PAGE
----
Amazon certainly did make it clear to the developers that they wouldn't be making any money when it finally did sign up to the app of the day promotion, but I think the feeling among these developers is that they felt they were duped initially.


August 16, 2011, 12:05 am

I agree; they knew before saying yes what the deal would be. The key here is whether they made more money as a result of the free day than they would have otherwise, but that would always have been a gamble anyway.

I reckon the developer is making use of people's prejudice about app stores ripping people off in order to generate free publicity. Seems to have worked.


August 16, 2011, 12:29 am

They got every penny that they should have got, 20% of $0.00 (when it was free) is $0.00. Is anyone else confused by their complaint? Obviously the other complaints may be valid, but not the money issue.


August 16, 2011, 3:59 am

The comments here miss the point. That isn't what the developers are complaining about at all. Rather, it's the fact that Amazon says one thing in public and does another in private.

Amazon publicly used to state that devs get 20% of list price, even when the product is sold below list price. This is also what they used to put in their publicly published terms and conditions. They were, in addition, imposing a *secret* condition that the dev will get nothing if the App is promoted as the free App of the Day. I think it's a good thing that this is now in the open, so small developers have a better sense of exactly what Amazon is offering them when they sign up to the Amazon's Appstore. Amazon's "we will always pay you at least 20% of the list price, no matter what we sell it for" line is hugely attractive if you're an independent developer. It's certainly worth making it clear that that line isn't true.

I also wonder whether Rovio got nothing when Angry Birds was the free App of the Day. I can't imagine why Rovio they'd agree to give their app away for free to tens of thousands of people, given how well-known Angry Birds is - they must have gotten something in return. If Rovio were indeed paid when Angry Birds was the free App of the Day, it would mean that Amazon treats big and small devs differently. Again, this a good thing for small developers to know. As far as I know, most other app stores do not have different pricing policies for small and large developers.


August 16, 2011, 7:42 am

It was a chance from unknown to a possible hit. He took the chance, it did not work out, why complain?


August 16, 2011, 9:50 am

If that's all the developer was told then I think they should get some legal advice on a claim - to me "The current price of this placement is at 0% rev share for that one day you are placed" means that they owe Amazon 0% of the rev share of that day. Surely a price of placement is how much Amazon are asking the developer for to promote it. It says nothing about a change to how much Amazon will pay them.


August 16, 2011, 2:04 pm

If I was a little-known developer with a new app, I'd be cutting off limbs for a chance to be 'Free App of the Day'.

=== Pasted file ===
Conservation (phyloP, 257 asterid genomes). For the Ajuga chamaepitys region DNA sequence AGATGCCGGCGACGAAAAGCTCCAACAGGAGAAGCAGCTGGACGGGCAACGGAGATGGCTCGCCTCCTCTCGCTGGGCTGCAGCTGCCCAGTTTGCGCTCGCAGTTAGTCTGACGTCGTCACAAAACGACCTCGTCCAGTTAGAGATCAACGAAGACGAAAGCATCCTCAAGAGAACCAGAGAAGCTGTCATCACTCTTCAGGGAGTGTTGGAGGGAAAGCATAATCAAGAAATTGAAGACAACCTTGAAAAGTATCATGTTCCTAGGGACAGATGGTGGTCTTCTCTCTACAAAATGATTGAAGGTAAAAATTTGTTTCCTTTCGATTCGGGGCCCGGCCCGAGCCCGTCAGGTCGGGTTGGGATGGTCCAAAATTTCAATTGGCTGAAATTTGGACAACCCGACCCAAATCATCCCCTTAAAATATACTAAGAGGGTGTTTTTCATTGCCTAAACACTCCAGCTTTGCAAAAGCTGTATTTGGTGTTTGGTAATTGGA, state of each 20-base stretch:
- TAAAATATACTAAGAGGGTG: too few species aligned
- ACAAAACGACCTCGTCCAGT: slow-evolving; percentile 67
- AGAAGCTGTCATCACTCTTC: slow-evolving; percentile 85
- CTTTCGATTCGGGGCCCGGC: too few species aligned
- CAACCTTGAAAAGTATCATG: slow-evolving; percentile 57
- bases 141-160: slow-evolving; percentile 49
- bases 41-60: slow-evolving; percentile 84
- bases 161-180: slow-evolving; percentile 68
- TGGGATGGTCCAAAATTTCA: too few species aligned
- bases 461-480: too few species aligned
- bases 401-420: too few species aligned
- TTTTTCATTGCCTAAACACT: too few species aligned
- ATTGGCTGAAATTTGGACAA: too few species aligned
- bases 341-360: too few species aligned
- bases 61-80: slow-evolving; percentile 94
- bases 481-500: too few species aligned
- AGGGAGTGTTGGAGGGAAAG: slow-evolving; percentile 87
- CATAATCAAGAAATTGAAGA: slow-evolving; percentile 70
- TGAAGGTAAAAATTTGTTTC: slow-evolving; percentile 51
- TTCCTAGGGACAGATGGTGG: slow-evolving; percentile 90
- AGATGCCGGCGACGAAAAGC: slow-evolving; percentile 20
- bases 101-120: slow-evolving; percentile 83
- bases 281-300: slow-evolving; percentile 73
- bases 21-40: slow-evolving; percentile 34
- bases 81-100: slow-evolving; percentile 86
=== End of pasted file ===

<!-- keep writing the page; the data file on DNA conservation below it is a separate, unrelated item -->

You go from a position of minimal revenue because the app is new and unknown, to zero revenue for one day, to the app being on the Top Downloads and Recommended lists for some time thereafter. Fantastic visibility.

It's still a punt, as is all promotion. But one day's loss of revenue (which in the case of a lesser-known app probably isn't stratospheric prior to promotion) is likely to be more than recovered.

The equation changes if the free sales cost you in server provision, etc., but that's your judgement call.

I'm at a loss to understand the complaints about not getting your 20% of list as promised in the original agreement. You are offered a chance to participate in a promotion which waives your normal cut. Offered, not compelled. And the terms are clear - Amazon put the relevant clause in bold to draw your attention to it.

Amazon also gives up their cut in this promotion (indeed they take a temporary loss by receiving nothing to compensate for infrastructure, promotional space, app delivery, etc.), which is pretty sweet for you, as you presumably sign up believing the exercise will be of net benefit to your revenue!


August 16, 2011, 2:43 pm

@David Gilbert - This is not the case. The developers were not under the impression they were going to be paid. Re-read their blog which makes the whole story even stranger.

They even had a back-and-forth with Amazon before entering into the promotion where they called the terms "ridiculous" and said sarcastically "but we like being paid for our work."

After the exchange, the blog author writes that the terms seemed "predatory".

They then went ahead anyway!

When the post-promotional sales didn't outweigh the cost of server provision and support, they were upset.

So that was a bad business decision for them, but they knew what Amazon's terms were.

(Why, BTW, do they omit from the graph the sales in the 3 days immediately after the promotion, which you'd expect to benefit most from the presence in Amazon's Recent Free Apps and other Recommendations lists? Am I missing something here.)

This is a very unfair complaint on their part, and a non-story.